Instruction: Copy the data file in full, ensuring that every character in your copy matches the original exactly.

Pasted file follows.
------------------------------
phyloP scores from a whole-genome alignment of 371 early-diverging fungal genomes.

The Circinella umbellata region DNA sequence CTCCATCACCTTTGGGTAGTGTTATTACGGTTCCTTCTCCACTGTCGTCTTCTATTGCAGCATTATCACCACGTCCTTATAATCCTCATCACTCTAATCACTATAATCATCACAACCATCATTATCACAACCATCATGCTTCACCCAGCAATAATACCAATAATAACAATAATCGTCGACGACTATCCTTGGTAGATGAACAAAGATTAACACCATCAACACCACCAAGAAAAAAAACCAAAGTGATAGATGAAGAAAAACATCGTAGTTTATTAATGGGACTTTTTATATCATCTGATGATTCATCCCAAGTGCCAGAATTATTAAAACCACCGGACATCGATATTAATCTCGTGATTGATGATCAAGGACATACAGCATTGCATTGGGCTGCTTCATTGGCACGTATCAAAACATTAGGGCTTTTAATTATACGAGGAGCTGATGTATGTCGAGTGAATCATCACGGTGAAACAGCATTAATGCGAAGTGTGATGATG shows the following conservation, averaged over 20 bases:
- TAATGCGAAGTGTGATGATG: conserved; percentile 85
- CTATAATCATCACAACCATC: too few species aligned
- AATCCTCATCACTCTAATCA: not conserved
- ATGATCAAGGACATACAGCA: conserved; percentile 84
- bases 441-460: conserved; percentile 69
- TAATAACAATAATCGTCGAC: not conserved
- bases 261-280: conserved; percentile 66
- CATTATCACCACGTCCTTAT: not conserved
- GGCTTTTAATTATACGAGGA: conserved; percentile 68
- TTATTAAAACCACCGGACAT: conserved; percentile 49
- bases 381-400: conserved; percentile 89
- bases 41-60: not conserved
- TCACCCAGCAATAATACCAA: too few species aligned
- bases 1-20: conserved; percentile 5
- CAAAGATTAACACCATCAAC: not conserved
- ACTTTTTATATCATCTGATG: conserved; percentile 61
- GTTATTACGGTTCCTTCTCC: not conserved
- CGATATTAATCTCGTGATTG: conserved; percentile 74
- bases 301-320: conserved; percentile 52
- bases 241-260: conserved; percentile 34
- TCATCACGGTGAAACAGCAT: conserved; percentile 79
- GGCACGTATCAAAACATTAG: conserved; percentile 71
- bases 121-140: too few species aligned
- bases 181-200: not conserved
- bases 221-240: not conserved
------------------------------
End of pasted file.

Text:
phyloP scores from a whole-genome alignment of 371 early-diverging fungal genomes.

The Circinella umbellata region DNA sequence CTCCATCACCTTTGGGTAGTGTTATTACGGTTCCTTCTCCACTGTCGTCTTCTATTGCAGCATTATCACCACGTCCTTATAATCCTCATCACTCTAATCACTATAATCATCACAACCATCATTATCACAACCATCATGCTTCACCCAGCAATAATACCAATAATAACAATAATCGTCGACGACTATCCTTGGTAGATGAACAAAGATTAACACCATCAACACCACCAAGAAAAAAAACCAAAGTGATAGATGAAGAAAAACATCGTAGTTTATTAATGGGACTTTTTATATCATCTGATGATTCATCCCAAGTGCCAGAATTATTAAAACCACCGGACATCGATATTAATCTCGTGATTGATGATCAAGGACATACAGCATTGCATTGGGCTGCTTCATTGGCACGTATCAAAACATTAGGGCTTTTAATTATACGAGGAGCTGATGTATGTCGAGTGAATCATCACGGTGAAACAGCATTAATGCGAAGTGTGATGATG shows the following conservation, averaged over 20 bases:
- TAATGCGAAGTGTGATGATG: conserved; percentile 85
- CTATAATCATCACAACCATC: too few species aligned
- AATCCTCATCACTCTAATCA: not conserved
- ATGATCAAGGACATACAGCA: conserved; percentile 84
- bases 441-460: conserved; percentile 69
- TAATAACAATAATCGTCGAC: not conserved
- bases 261-280: conserved; percentile 66
- CATTATCACCACGTCCTTAT: not conserved
- GGCTTTTAATTATACGAGGA: conserved; percentile 68
- TTATTAAAACCACCGGACAT: conserved; percentile 49
- bases 381-400: conserved; percentile 89
- bases 41-60: not conserved
- TCACCCAGCAATAATACCAA: too few species aligned
- bases 1-20: conserved; percentile 5
- CAAAGATTAACACCATCAAC: not conserved
- ACTTTTTATATCATCTGATG: conserved; percentile 61
- GTTATTACGGTTCCTTCTCC: not conserved
- CGATATTAATCTCGTGATTG: conserved; percentile 74
- bases 301-320: conserved; percentile 52
- bases 241-260: conserved; percentile 34
- TCATCACGGTGAAACAGCAT: conserved; percentile 79
- GGCACGTATCAAAACATTAG: conserved; percentile 71
- bases 121-140: too few species aligned
- bases 181-200: not conserved
- bases 221-240: not conserved